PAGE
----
What Are You Doing About Your 401(k) In This Struggling Economy?

by Broke Grad on October 24, 2008

I was talking to one of my friends/coworkers about the economy the other day, and we got onto the topic of our 401(k)s. He asked if I had checked my 401(k) lately, and like most of us who are invested in the stock market, the answer was yes.

Then he proceeded to ask if I had changed my 401(k) contribution because of the struggling economy, and this is where our philosophies clashed. Our reactions to the falling stock market have been in equal, but opposite directions.

My friend reduced his 401(k) contribution to 5%. I like to call this a rookie mistake. He’s discouraged because his investments have been going down instead of up, so it feels like he’s throwing away his money. It seems like it would make sense to the lower the contribution until the economy gets better, but what he doesn’t realize is that he’s passing up a good deal on stocks while they’re at lower prices. At least he’s not completely stopping his contribution.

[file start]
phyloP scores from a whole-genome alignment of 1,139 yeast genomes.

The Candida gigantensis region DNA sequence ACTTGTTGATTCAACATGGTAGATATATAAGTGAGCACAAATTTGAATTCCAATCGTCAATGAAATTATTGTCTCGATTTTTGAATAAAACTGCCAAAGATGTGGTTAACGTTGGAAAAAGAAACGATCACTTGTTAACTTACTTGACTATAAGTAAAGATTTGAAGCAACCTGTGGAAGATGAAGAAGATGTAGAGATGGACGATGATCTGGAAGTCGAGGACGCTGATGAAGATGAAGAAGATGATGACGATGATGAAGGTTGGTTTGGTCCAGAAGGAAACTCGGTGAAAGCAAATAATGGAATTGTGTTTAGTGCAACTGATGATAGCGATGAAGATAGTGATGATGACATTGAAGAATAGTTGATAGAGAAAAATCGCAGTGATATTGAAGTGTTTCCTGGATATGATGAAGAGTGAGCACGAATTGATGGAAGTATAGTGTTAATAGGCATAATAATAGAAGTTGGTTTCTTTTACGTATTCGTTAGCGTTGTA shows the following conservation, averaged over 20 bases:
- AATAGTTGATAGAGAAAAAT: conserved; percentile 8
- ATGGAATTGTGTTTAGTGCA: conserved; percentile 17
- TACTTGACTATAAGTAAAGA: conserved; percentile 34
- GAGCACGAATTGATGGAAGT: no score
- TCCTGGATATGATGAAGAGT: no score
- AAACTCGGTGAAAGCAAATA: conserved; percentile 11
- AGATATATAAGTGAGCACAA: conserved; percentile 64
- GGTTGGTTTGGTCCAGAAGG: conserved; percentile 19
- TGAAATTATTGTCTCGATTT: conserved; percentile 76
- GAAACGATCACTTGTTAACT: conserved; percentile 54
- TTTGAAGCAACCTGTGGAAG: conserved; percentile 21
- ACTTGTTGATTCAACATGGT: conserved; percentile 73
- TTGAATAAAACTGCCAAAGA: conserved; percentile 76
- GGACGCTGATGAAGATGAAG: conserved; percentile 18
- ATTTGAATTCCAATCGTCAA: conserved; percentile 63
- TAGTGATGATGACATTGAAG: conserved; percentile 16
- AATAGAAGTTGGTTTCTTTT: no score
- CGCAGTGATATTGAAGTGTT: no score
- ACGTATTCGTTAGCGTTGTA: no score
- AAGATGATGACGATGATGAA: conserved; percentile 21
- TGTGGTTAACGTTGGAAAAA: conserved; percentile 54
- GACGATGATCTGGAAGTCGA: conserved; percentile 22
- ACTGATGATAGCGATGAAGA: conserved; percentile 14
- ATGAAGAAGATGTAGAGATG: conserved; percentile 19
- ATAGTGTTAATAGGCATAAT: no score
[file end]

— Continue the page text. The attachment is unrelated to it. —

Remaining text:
I increased my 401(k) contribution to 10%. With my retirement over 30 years away, I can safely assume that the market will recover and continue to grow by then. By increasing my contribution while the market is down, I’m getting more shares for my money. While I may be losing more money than my friend right now, I’ll gain more in the long run after the market turns around. I won’t be using this money until retirement anyway, so I don’t need to worry about what’s happening to it right now.

What adjustments have you made to your 401(k) in this struggling economy?

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